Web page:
FruitBox Painting, No. 1
R Young. Regardez. Mixed mediums on gessoed fabric glued to primed cardboard fruit box. 31 cm x 23 cm, 2019. Front view.
Beginning a new series for the studio arago blog, The FruitBox Paintings. These are works done in 2019-2020, at a time when we had just relocated to our new home and studios and were economizing in every way until we finished some renovations and could get a fix on costs of utilities and so forth.
During that time, the painting studio was in the attic, which is a vast space with a skylight and an ancient sink. Hot in the summer, cold in the winter, but at the time it was the only space available, so I made do. I worked on a table made of an old door on saw horses and used a rickety old wooden ladder for an easel. Rough as it all was, it enabled me to fiddle with paints & the like.
In the spirit of making do, I chose to limit myself to buying no new art supplies, which meant using old stocks of house paint and a varied assortment of nearly-empty tubes of acrylic, watercolor, and oil paint—along with india ink, charcoal pencils, pastel sticks, crayons, and dozens of sorts of pencils. For supports, I had a stack of old drawing paper, cotton fabric, and cardboard fruit boxes from the Carrefour grocery store on the road out of town toward Caudiès. I fashioned sketch books out of assorted papers bound by metal rings (see blog post).
The FruitBox paintings evolved from my determination to not buy commercially prepared canvases. I used old cotton fabric—even discarded (but laundered!) dish towels and curtains—and glued the fabric to the fruit boxes, which often had to be trimmed with a Stanley blade to even out the sides. The fabric-covered box would then be given several coats of gesso (my only purchase of “official” art supplies), sanded, and then painted on.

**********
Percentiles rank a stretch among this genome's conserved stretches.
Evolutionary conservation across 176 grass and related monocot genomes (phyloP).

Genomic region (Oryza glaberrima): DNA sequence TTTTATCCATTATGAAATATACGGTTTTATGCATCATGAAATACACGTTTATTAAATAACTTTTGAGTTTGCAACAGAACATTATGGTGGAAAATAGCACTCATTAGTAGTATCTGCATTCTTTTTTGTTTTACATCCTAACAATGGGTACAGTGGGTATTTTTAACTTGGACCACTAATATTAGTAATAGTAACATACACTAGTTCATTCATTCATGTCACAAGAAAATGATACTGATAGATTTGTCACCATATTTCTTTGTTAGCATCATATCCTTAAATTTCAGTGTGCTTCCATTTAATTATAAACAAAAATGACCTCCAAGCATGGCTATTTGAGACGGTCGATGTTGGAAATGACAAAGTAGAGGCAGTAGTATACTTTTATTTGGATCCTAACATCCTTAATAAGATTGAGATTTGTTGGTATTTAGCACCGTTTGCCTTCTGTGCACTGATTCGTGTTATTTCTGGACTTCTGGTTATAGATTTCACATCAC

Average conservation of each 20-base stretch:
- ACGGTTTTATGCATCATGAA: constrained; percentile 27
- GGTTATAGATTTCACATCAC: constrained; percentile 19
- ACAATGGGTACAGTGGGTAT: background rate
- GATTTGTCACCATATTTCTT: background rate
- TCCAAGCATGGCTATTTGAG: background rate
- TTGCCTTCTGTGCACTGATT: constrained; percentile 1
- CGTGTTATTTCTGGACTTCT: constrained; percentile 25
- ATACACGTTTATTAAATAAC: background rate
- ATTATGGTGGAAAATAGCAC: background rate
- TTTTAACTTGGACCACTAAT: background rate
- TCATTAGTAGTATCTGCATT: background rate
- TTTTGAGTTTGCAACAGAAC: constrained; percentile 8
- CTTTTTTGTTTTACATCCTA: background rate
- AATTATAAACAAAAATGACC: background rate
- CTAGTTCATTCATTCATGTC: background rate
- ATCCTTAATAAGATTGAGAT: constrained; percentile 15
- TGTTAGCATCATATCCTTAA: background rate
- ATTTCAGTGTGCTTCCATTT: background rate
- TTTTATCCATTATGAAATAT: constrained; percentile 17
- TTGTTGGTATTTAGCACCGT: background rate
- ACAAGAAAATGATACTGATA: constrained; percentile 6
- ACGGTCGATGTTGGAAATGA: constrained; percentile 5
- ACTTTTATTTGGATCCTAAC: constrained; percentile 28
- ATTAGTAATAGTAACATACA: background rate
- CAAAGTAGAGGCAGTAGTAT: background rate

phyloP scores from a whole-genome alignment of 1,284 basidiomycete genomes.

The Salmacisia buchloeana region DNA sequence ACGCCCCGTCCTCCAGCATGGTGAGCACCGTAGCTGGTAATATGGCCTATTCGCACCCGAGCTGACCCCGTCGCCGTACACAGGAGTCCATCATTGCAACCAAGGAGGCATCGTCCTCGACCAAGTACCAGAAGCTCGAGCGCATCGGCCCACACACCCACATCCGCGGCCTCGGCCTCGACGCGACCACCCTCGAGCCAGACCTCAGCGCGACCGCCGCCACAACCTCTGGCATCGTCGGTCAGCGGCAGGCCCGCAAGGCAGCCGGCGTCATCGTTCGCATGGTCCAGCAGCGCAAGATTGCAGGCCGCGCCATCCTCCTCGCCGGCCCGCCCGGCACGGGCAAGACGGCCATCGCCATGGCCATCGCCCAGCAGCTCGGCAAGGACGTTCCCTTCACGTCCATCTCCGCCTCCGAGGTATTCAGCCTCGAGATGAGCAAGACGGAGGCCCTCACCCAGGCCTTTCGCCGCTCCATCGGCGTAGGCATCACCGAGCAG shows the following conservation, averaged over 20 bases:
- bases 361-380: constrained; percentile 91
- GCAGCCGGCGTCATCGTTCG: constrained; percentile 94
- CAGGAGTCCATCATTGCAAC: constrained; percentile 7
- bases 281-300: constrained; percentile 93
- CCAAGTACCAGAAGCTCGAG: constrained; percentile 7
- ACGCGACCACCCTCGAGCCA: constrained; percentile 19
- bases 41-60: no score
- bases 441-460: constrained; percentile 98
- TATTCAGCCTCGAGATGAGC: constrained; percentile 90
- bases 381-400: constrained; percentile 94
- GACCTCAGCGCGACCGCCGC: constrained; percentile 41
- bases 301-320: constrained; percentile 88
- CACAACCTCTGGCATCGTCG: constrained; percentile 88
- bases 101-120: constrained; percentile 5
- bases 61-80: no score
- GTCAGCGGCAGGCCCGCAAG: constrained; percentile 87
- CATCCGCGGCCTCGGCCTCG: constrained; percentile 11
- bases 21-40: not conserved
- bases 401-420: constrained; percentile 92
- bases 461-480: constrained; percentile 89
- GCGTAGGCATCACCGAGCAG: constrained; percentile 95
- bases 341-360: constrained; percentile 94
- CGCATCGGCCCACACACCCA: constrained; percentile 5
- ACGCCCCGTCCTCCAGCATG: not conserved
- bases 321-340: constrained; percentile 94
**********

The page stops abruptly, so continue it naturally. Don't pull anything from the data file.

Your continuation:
As I proceeded, I often treated the fabric-covered sides as part of the picture, making of the painting an object in itself, not just a “picture” as if seen through a framed window. The boxes had dimensions, depth as well as the top flat surface. Consequently, I have photographed these works from two angles, straight on and from one side, to show how the work wraps around the box.
As the months have gone by, I have been able to move most of the studio work space to a room with controlled light and temperature. I brought the door/saw horse table with me but sprang for a sure-enough easel. The attic space is still useful for priming paper and canvas and storing junk that may become new work later on.
Now that I am documenting the FruitBox series, I’m motivated to prepare some new boxes. Something about working “outside the box” seems to have affected how and what I painted and I miss it, whatever that “it” is.
The FruitBox paintings also fulfill an abiding motive in my approach to art, the beauty and meaning to be found in the quotidian, the everyday. Finding usefulness in what has been discarded or deemed useless by a wasteful consumerist society, this was how my experience of the Sixties/Seventies counterculture affected me, and I’ve never given in, not entirely.
Anyway, in due course, I’ll be posting the complete FruitBox series, not necessarily in the order produced since I keep several pieces going at the same time, so the best finish date I can usually come up with is the year. (Drawings and small paintings are easier to date, being finished pretty quickly.) So, in a sense, this project is my way of forcing myself to document the series.
I hope the project is of interest to visitors to the studio arago blog.